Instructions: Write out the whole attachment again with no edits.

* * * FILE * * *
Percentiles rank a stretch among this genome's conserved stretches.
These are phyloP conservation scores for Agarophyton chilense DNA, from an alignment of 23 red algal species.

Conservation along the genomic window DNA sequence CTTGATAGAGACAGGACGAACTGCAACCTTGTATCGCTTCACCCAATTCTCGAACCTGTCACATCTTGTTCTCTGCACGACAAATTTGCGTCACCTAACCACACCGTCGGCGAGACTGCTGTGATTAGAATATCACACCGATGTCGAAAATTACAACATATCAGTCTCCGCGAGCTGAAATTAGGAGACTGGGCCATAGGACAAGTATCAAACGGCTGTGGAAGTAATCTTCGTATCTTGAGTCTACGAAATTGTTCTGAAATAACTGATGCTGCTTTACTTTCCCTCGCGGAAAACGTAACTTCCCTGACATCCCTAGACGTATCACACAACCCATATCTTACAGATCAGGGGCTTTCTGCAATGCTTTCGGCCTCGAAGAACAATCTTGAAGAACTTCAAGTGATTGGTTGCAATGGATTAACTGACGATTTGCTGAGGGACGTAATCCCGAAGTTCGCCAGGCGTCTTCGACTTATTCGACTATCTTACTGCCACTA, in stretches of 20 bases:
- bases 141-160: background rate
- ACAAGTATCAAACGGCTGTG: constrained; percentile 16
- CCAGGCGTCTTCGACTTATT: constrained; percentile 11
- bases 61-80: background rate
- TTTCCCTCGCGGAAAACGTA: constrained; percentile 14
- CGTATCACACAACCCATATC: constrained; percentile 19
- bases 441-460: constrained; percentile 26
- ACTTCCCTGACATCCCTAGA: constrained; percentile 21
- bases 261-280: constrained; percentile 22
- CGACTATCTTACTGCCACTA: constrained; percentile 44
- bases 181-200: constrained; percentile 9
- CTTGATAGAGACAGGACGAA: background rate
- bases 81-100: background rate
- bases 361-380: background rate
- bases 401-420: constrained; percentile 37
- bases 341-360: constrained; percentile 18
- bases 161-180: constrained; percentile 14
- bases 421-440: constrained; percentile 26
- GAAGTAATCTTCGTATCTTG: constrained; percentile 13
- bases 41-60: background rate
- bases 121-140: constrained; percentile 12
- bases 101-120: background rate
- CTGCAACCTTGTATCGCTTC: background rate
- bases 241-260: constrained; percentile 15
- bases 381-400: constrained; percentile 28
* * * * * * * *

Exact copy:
Percentiles rank a stretch among this genome's conserved stretches.
These are phyloP conservation scores for Agarophyton chilense DNA, from an alignment of 23 red algal species.

Conservation along the genomic window DNA sequence CTTGATAGAGACAGGACGAACTGCAACCTTGTATCGCTTCACCCAATTCTCGAACCTGTCACATCTTGTTCTCTGCACGACAAATTTGCGTCACCTAACCACACCGTCGGCGAGACTGCTGTGATTAGAATATCACACCGATGTCGAAAATTACAACATATCAGTCTCCGCGAGCTGAAATTAGGAGACTGGGCCATAGGACAAGTATCAAACGGCTGTGGAAGTAATCTTCGTATCTTGAGTCTACGAAATTGTTCTGAAATAACTGATGCTGCTTTACTTTCCCTCGCGGAAAACGTAACTTCCCTGACATCCCTAGACGTATCACACAACCCATATCTTACAGATCAGGGGCTTTCTGCAATGCTTTCGGCCTCGAAGAACAATCTTGAAGAACTTCAAGTGATTGGTTGCAATGGATTAACTGACGATTTGCTGAGGGACGTAATCCCGAAGTTCGCCAGGCGTCTTCGACTTATTCGACTATCTTACTGCCACTA, in stretches of 20 bases:
- bases 141-160: background rate
- ACAAGTATCAAACGGCTGTG: constrained; percentile 16
- CCAGGCGTCTTCGACTTATT: constrained; percentile 11
- bases 61-80: background rate
- TTTCCCTCGCGGAAAACGTA: constrained; percentile 14
- CGTATCACACAACCCATATC: constrained; percentile 19
- bases 441-460: constrained; percentile 26
- ACTTCCCTGACATCCCTAGA: constrained; percentile 21
- bases 261-280: constrained; percentile 22
- CGACTATCTTACTGCCACTA: constrained; percentile 44
- bases 181-200: constrained; percentile 9
- CTTGATAGAGACAGGACGAA: background rate
- bases 81-100: background rate
- bases 361-380: background rate
- bases 401-420: constrained; percentile 37
- bases 341-360: constrained; percentile 18
- bases 161-180: constrained; percentile 14
- bases 421-440: constrained; percentile 26
- GAAGTAATCTTCGTATCTTG: constrained; percentile 13
- bases 41-60: background rate
- bases 121-140: constrained; percentile 12
- bases 101-120: background rate
- CTGCAACCTTGTATCGCTTC: background rate
- bases 241-260: constrained; percentile 15
- bases 381-400: constrained; percentile 28